Cole Sheeks, Sports Editor
March 7 marked the opening of EC’s latest art exhibition, The Elegant Universe: Art and Science presented by Lindsay Olson in the Barbara A. Kieft Accelerator Artspace.
The exhibit is a blend of both art and science that offers EC students a unique opportunity to learn about these diverse topics in a single location. Olson displays work inspired by her time spent as a visiting artist at the Metropolitan Water Reclamation District as well as her experiences as the first resident artist of the Fermilab research facility.
The featured art connects the unlikely pairing of textile artwork and particle physics, bringing them into one room in order to provide a greater appreciation of both.
“High energy physics can be kind of off putting for some people. It is a difficult, complex subject and using textiles is a way to invite people in,” said Olson.
There are additional mediums on display within the exhibit; however, Olson prefers the textile art form for a variety of reasons.
As Olson puts it, “Textiles are important to me because everybody wears textiles. I often use textiles because it shrinks the distance between the viewer and the art.”
The connection between art and science is not easy to master and it takes a great deal of research in order to create a scientifically sound work of art. Olson mentioned that she spent roughly a year and a half learning all of the science behind her creations.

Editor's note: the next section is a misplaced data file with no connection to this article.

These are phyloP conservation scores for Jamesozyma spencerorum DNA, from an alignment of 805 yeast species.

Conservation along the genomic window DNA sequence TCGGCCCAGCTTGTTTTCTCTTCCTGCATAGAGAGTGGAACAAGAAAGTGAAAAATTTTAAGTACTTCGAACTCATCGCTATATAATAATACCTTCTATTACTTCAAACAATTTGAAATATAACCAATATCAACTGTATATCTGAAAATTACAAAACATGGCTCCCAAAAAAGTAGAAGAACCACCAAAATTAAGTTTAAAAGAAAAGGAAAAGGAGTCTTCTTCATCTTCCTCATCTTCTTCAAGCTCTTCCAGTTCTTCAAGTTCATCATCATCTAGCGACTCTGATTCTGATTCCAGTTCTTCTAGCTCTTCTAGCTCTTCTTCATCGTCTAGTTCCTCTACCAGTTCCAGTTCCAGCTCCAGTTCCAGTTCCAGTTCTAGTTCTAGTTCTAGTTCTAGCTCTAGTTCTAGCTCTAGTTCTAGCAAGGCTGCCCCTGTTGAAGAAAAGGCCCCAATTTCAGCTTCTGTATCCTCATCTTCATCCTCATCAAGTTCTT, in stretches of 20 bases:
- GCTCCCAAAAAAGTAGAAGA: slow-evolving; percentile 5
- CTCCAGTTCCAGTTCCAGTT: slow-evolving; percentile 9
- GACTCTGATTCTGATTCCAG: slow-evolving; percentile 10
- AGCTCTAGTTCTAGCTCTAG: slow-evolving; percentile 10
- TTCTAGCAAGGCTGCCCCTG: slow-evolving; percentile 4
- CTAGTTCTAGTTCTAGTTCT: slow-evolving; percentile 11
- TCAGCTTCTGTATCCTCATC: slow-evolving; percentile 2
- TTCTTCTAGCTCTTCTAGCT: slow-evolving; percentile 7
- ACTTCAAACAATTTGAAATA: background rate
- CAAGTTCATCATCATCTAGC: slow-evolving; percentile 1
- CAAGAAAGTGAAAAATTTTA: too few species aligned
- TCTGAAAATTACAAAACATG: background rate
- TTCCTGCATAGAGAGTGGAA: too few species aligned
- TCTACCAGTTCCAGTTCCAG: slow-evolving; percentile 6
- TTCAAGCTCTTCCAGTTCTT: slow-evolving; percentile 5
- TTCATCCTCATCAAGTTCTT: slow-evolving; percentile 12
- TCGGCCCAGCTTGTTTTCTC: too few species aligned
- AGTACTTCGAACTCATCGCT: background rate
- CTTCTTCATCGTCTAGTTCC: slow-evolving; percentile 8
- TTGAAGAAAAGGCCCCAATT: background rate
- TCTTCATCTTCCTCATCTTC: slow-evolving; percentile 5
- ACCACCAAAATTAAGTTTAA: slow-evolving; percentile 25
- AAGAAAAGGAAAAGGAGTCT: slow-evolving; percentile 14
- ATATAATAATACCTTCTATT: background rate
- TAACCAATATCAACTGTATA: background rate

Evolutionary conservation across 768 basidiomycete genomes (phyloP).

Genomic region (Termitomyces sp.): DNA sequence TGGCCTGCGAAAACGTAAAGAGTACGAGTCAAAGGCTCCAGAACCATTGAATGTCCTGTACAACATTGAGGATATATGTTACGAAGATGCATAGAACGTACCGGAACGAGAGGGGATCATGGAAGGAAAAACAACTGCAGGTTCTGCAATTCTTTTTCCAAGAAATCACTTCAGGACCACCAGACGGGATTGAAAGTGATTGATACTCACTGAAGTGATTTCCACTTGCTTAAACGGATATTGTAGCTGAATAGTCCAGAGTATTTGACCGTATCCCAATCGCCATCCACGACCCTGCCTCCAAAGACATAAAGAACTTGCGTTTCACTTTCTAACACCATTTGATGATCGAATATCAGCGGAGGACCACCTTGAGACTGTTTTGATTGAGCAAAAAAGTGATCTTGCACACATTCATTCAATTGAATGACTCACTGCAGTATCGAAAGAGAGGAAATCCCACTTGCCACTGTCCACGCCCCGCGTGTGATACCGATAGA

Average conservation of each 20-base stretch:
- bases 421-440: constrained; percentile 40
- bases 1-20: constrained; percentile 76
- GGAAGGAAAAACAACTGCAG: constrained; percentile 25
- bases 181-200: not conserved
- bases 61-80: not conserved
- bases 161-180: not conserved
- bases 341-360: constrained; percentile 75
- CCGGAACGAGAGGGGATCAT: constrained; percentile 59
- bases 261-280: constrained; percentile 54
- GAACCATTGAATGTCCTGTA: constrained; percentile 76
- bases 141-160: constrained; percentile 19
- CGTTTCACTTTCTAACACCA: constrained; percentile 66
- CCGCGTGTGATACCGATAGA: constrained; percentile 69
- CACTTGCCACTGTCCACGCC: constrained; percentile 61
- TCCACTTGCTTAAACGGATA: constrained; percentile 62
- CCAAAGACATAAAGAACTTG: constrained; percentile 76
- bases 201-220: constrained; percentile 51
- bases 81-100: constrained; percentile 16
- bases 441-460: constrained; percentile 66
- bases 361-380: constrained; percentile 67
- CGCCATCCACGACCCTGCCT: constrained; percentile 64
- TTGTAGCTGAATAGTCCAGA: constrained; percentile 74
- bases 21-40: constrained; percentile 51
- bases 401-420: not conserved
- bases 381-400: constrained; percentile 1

In addition to researching the scientific background to her work, Olson also commits herself to studying art history as she travels to different art museums and libraries in search of inspiration.
“I went to the Martin Bodmer to look at illuminated manuscripts. [and] to the Newberry Library to study illuminated manuscripts and to the Art Institute,” said Olson. “I have been doing a lot of experimenting with materials and trying to figure out the best way to communicate the science using my whole art tool kit.”
When asked if she had one work that she took the most pride in Olson had a tough time picking a single piece, but she did acknowledge a few that she felt a particular sense of pride in. One such piece was a series of paintings depicting a particle beam as it felt the pull of magnetic force holding it together.
“I love this wet-on-wet ink technique with this piece about accelerator science, because it really tries to express the powerful magnetic forces on the particles that steer it around the ring,” said Olson. “The wet-on-wet ink really has a lot of drama and expresses the energy behind the particular engineering piece of the process.”
The Elegant Universe: Art and Science can be found on campus within the Barbara A. Kieft Accelerator Artspace and will on display until April 18.